Melissa: How do you unwind? Any self-care regime?
Natalie: To be honest, I’m a TV-aholic. I watch all the music stuff, like The Voice, American Idol and World of Dance. The Bachelor and the Bachelorette. I must stay home every Monday.
Melissa: How was your transition from New York to LA?
Natalie: It was horrible actually. It was really, really rough. But probably because I decided if I’m going to do the West Coast thing, I want to live by the ocean at least. I moved to Santa Monica because I can’t afford Venice. I had just 4 days to find a place. I moved into this cute little apartment. It had sunshine and good vibes and a little balcony, but it was in the middle of nowhere. There’s no one there. I had a really rough time. I thought, if this is LA, how do people do it? But finally, I applied for places in West Hollywood. This was my dream place. When they told me “you’re approved,” I was like “What! Am I doing this?” When I drove from Santa Monica, the energy was just building and building. The joy and happiness and gratitude I felt for just being here. I was like “I can’t believe I get to live here! This is my dream. This is LA.” I was like a born-again person.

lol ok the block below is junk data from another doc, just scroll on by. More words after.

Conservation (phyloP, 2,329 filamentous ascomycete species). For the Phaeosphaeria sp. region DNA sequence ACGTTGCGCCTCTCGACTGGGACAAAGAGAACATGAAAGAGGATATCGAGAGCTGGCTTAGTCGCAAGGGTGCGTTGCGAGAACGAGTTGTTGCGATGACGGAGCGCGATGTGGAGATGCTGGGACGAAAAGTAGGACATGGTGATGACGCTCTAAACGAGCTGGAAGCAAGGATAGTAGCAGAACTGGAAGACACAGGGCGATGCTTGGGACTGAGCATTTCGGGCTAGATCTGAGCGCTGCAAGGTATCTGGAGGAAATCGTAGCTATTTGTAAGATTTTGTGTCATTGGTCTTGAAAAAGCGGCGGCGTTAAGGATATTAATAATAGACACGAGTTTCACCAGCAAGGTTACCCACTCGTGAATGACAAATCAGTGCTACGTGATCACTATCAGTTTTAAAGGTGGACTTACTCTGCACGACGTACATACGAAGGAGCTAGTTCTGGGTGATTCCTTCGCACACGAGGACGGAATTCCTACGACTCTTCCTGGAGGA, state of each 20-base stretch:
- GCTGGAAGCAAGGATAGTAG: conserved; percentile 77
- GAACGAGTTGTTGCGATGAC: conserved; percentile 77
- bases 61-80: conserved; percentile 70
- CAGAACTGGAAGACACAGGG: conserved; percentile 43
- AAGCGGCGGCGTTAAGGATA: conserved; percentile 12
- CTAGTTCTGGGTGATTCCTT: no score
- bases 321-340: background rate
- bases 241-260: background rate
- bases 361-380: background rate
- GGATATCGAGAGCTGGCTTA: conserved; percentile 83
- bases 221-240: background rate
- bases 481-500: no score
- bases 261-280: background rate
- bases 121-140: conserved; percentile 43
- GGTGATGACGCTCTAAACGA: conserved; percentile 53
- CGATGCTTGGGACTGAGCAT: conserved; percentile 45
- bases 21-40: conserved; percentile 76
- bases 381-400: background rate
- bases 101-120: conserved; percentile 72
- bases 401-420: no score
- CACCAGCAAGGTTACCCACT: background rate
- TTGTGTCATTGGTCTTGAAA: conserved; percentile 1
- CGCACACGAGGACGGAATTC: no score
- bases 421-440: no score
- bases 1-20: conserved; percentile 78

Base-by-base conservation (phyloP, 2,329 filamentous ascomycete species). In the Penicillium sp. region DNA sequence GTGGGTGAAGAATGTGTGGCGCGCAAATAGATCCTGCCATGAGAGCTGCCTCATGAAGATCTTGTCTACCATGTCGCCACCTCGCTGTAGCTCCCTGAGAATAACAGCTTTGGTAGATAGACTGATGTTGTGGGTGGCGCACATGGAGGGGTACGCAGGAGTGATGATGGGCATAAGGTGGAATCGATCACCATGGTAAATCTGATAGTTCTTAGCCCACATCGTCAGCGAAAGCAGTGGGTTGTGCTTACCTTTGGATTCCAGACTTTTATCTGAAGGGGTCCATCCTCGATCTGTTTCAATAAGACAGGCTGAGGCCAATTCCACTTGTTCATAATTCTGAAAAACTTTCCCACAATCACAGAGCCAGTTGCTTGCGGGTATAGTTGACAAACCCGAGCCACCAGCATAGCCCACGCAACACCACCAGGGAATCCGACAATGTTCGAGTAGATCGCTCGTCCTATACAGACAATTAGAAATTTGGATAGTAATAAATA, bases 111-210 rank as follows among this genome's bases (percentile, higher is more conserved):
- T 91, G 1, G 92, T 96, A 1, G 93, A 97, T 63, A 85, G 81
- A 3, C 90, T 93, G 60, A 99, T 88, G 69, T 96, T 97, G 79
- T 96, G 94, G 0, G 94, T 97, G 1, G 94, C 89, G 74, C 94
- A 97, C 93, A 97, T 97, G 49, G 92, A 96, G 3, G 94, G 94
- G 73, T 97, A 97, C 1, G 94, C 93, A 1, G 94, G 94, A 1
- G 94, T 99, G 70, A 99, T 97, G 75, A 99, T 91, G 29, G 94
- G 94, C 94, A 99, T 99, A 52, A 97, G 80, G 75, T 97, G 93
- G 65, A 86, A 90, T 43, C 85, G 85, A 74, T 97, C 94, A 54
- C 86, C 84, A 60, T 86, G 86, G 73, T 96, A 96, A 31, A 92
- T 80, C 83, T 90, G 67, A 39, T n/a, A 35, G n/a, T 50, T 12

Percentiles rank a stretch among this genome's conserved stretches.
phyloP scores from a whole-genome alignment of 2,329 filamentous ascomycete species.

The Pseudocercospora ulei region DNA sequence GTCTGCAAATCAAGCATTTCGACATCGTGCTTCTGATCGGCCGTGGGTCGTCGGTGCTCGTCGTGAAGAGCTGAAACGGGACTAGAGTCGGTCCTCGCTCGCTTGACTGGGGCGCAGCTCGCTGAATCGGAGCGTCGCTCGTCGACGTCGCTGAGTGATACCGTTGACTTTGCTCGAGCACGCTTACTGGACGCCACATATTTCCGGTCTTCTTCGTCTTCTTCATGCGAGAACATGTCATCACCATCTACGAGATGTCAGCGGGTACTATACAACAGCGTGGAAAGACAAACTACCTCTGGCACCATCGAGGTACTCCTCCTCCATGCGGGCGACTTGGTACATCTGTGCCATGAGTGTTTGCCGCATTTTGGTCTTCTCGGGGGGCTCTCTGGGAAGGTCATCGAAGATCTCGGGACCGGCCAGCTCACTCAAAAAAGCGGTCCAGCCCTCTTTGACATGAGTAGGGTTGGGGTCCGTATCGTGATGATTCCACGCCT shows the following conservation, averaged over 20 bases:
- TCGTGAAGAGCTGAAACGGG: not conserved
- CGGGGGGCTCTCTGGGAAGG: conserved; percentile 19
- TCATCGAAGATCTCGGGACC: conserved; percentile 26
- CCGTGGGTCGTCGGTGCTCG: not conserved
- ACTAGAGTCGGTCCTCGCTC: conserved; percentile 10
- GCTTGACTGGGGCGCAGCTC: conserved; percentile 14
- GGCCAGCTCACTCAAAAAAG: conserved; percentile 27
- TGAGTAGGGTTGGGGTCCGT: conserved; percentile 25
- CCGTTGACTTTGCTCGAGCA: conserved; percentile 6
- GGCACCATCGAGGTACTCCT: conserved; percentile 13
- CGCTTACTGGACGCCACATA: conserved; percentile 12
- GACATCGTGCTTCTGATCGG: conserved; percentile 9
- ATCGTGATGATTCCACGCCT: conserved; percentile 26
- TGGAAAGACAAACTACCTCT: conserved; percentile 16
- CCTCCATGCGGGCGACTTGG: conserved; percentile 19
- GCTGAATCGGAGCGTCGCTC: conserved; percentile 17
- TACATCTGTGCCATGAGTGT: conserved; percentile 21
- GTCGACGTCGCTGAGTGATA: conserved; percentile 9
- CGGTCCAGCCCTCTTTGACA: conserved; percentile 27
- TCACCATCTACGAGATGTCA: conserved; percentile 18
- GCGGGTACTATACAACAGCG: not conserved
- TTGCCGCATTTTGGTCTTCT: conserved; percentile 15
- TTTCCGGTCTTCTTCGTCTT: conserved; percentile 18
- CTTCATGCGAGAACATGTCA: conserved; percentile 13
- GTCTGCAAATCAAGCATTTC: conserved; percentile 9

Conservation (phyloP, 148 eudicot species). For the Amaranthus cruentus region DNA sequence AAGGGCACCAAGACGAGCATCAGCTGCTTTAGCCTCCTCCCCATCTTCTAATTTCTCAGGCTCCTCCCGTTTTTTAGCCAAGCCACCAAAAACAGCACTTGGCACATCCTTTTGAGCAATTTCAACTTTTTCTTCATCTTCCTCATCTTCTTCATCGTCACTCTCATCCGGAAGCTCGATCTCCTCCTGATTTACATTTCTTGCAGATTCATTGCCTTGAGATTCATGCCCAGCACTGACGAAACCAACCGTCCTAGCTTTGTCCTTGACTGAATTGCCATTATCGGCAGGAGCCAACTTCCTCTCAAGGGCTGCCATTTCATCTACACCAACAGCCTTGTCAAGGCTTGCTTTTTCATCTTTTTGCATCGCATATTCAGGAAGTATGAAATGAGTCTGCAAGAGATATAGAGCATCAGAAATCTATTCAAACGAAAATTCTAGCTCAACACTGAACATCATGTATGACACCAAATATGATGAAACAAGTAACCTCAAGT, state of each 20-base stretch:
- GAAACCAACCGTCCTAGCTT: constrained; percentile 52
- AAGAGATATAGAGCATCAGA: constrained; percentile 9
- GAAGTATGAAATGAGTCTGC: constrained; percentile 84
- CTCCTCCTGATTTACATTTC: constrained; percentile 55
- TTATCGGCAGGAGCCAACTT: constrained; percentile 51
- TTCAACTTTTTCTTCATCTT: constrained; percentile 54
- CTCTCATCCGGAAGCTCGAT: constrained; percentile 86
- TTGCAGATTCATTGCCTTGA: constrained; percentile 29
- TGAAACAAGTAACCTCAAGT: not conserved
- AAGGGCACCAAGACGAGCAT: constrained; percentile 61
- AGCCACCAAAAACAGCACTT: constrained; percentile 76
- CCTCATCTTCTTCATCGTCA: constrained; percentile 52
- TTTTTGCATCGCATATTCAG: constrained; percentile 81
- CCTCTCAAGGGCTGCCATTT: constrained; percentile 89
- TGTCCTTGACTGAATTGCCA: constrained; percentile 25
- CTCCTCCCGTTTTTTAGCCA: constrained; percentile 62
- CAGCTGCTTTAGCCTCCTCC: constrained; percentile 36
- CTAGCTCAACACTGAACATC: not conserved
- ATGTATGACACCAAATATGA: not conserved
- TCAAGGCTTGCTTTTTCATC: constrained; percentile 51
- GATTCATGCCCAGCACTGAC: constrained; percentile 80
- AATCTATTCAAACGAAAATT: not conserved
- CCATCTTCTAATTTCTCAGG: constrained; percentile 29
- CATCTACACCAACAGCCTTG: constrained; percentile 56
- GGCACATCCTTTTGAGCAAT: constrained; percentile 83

Natalie has recently become a volunteer advocate for CASA LA. CASA LA pairs children in the foster care system with volunteers who are there to advocate, support, report and recommend. Natalie is currently paired with a 16-year-old girl living in a group home. Find out more at:
Particularly social: Handles and preferred Instagram filter
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Particular style: What’s your uniform?
Particular adornment: Your go-to accessory
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Particular vice: What is your weakness?
Particularly 70s, 80s, 90s, or 00s: What decade defines you?
Particular high school/college persona: Were you a burner, credit card hippie, prep?
Particular pickiness: What are you finicky about?
Particular passion: What are you passionate about?